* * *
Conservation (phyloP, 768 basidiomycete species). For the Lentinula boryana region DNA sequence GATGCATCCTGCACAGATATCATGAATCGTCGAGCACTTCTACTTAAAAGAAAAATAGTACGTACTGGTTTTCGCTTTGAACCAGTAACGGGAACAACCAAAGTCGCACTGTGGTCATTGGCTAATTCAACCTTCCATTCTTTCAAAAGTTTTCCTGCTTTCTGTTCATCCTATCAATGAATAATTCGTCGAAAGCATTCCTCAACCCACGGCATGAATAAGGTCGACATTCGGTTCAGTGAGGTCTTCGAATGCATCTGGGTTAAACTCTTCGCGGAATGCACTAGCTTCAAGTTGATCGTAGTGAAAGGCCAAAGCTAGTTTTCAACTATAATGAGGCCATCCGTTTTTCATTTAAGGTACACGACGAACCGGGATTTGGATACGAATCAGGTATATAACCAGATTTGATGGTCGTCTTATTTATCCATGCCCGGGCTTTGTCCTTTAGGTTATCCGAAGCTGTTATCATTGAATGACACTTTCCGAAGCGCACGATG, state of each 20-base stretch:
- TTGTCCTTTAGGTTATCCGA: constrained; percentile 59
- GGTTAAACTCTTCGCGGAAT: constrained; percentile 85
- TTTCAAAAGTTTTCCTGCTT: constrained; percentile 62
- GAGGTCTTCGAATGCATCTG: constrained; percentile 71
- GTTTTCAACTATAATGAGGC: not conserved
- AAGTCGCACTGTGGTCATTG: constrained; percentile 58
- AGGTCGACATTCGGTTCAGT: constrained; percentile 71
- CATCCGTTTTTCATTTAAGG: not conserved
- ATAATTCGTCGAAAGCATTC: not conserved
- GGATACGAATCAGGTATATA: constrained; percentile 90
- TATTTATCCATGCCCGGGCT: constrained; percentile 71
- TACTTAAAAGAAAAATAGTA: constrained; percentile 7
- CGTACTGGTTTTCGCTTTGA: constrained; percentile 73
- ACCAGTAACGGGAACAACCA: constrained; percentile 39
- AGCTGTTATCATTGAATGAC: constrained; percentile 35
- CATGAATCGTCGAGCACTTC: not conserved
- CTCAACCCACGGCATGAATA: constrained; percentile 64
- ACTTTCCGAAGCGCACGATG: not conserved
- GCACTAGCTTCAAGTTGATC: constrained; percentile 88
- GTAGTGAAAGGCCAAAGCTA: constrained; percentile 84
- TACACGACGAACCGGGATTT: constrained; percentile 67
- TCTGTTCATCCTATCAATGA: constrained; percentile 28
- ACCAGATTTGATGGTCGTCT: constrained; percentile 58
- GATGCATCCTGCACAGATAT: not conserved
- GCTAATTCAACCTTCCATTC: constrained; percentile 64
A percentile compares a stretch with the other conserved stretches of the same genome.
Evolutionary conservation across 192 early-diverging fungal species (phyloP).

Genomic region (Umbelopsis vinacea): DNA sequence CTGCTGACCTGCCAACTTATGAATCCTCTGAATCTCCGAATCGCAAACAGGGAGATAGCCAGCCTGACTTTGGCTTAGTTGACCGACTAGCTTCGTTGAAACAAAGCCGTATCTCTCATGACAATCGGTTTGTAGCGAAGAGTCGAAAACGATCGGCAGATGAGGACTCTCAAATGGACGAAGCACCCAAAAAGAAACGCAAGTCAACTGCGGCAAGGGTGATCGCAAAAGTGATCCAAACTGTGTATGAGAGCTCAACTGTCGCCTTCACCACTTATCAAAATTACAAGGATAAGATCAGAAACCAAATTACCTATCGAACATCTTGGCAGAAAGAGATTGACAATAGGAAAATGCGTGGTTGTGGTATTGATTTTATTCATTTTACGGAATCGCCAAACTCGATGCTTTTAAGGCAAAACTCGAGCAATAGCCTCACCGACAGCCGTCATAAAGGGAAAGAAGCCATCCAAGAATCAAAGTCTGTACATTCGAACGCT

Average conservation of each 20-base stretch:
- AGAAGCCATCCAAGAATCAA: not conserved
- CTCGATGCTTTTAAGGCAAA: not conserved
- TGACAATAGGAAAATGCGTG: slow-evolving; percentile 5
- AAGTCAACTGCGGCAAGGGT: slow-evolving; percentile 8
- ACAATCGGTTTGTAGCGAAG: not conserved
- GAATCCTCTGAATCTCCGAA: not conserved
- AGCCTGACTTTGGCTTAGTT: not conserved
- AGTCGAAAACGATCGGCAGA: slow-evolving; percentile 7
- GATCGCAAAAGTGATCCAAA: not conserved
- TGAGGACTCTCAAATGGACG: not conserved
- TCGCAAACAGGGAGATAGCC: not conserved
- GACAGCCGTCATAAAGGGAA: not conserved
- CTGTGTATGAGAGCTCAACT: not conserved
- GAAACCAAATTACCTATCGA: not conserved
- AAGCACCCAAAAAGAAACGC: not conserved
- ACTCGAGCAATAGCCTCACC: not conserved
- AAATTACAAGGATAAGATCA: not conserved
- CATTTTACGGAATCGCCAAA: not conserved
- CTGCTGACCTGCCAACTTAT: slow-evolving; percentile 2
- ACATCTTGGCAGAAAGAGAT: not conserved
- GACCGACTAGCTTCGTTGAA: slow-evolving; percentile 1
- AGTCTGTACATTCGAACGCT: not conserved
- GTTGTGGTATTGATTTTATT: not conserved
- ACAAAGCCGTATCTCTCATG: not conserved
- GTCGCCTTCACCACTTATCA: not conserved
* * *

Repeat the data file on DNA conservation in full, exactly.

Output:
Conservation (phyloP, 768 basidiomycete species). For the Lentinula boryana region DNA sequence GATGCATCCTGCACAGATATCATGAATCGTCGAGCACTTCTACTTAAAAGAAAAATAGTACGTACTGGTTTTCGCTTTGAACCAGTAACGGGAACAACCAAAGTCGCACTGTGGTCATTGGCTAATTCAACCTTCCATTCTTTCAAAAGTTTTCCTGCTTTCTGTTCATCCTATCAATGAATAATTCGTCGAAAGCATTCCTCAACCCACGGCATGAATAAGGTCGACATTCGGTTCAGTGAGGTCTTCGAATGCATCTGGGTTAAACTCTTCGCGGAATGCACTAGCTTCAAGTTGATCGTAGTGAAAGGCCAAAGCTAGTTTTCAACTATAATGAGGCCATCCGTTTTTCATTTAAGGTACACGACGAACCGGGATTTGGATACGAATCAGGTATATAACCAGATTTGATGGTCGTCTTATTTATCCATGCCCGGGCTTTGTCCTTTAGGTTATCCGAAGCTGTTATCATTGAATGACACTTTCCGAAGCGCACGATG, state of each 20-base stretch:
- TTGTCCTTTAGGTTATCCGA: constrained; percentile 59
- GGTTAAACTCTTCGCGGAAT: constrained; percentile 85
- TTTCAAAAGTTTTCCTGCTT: constrained; percentile 62
- GAGGTCTTCGAATGCATCTG: constrained; percentile 71
- GTTTTCAACTATAATGAGGC: not conserved
- AAGTCGCACTGTGGTCATTG: constrained; percentile 58
- AGGTCGACATTCGGTTCAGT: constrained; percentile 71
- CATCCGTTTTTCATTTAAGG: not conserved
- ATAATTCGTCGAAAGCATTC: not conserved
- GGATACGAATCAGGTATATA: constrained; percentile 90
- TATTTATCCATGCCCGGGCT: constrained; percentile 71
- TACTTAAAAGAAAAATAGTA: constrained; percentile 7
- CGTACTGGTTTTCGCTTTGA: constrained; percentile 73
- ACCAGTAACGGGAACAACCA: constrained; percentile 39
- AGCTGTTATCATTGAATGAC: constrained; percentile 35
- CATGAATCGTCGAGCACTTC: not conserved
- CTCAACCCACGGCATGAATA: constrained; percentile 64
- ACTTTCCGAAGCGCACGATG: not conserved
- GCACTAGCTTCAAGTTGATC: constrained; percentile 88
- GTAGTGAAAGGCCAAAGCTA: constrained; percentile 84
- TACACGACGAACCGGGATTT: constrained; percentile 67
- TCTGTTCATCCTATCAATGA: constrained; percentile 28
- ACCAGATTTGATGGTCGTCT: constrained; percentile 58
- GATGCATCCTGCACAGATAT: not conserved
- GCTAATTCAACCTTCCATTC: constrained; percentile 64
A percentile compares a stretch with the other conserved stretches of the same genome.
Evolutionary conservation across 192 early-diverging fungal species (phyloP).

Genomic region (Umbelopsis vinacea): DNA sequence CTGCTGACCTGCCAACTTATGAATCCTCTGAATCTCCGAATCGCAAACAGGGAGATAGCCAGCCTGACTTTGGCTTAGTTGACCGACTAGCTTCGTTGAAACAAAGCCGTATCTCTCATGACAATCGGTTTGTAGCGAAGAGTCGAAAACGATCGGCAGATGAGGACTCTCAAATGGACGAAGCACCCAAAAAGAAACGCAAGTCAACTGCGGCAAGGGTGATCGCAAAAGTGATCCAAACTGTGTATGAGAGCTCAACTGTCGCCTTCACCACTTATCAAAATTACAAGGATAAGATCAGAAACCAAATTACCTATCGAACATCTTGGCAGAAAGAGATTGACAATAGGAAAATGCGTGGTTGTGGTATTGATTTTATTCATTTTACGGAATCGCCAAACTCGATGCTTTTAAGGCAAAACTCGAGCAATAGCCTCACCGACAGCCGTCATAAAGGGAAAGAAGCCATCCAAGAATCAAAGTCTGTACATTCGAACGCT

Average conservation of each 20-base stretch:
- AGAAGCCATCCAAGAATCAA: not conserved
- CTCGATGCTTTTAAGGCAAA: not conserved
- TGACAATAGGAAAATGCGTG: slow-evolving; percentile 5
- AAGTCAACTGCGGCAAGGGT: slow-evolving; percentile 8
- ACAATCGGTTTGTAGCGAAG: not conserved
- GAATCCTCTGAATCTCCGAA: not conserved
- AGCCTGACTTTGGCTTAGTT: not conserved
- AGTCGAAAACGATCGGCAGA: slow-evolving; percentile 7
- GATCGCAAAAGTGATCCAAA: not conserved
- TGAGGACTCTCAAATGGACG: not conserved
- TCGCAAACAGGGAGATAGCC: not conserved
- GACAGCCGTCATAAAGGGAA: not conserved
- CTGTGTATGAGAGCTCAACT: not conserved
- GAAACCAAATTACCTATCGA: not conserved
- AAGCACCCAAAAAGAAACGC: not conserved
- ACTCGAGCAATAGCCTCACC: not conserved
- AAATTACAAGGATAAGATCA: not conserved
- CATTTTACGGAATCGCCAAA: not conserved
- CTGCTGACCTGCCAACTTAT: slow-evolving; percentile 2
- ACATCTTGGCAGAAAGAGAT: not conserved
- GACCGACTAGCTTCGTTGAA: slow-evolving; percentile 1
- AGTCTGTACATTCGAACGCT: not conserved
- GTTGTGGTATTGATTTTATT: not conserved
- ACAAAGCCGTATCTCTCATG: not conserved
- GTCGCCTTCACCACTTATCA: not conserved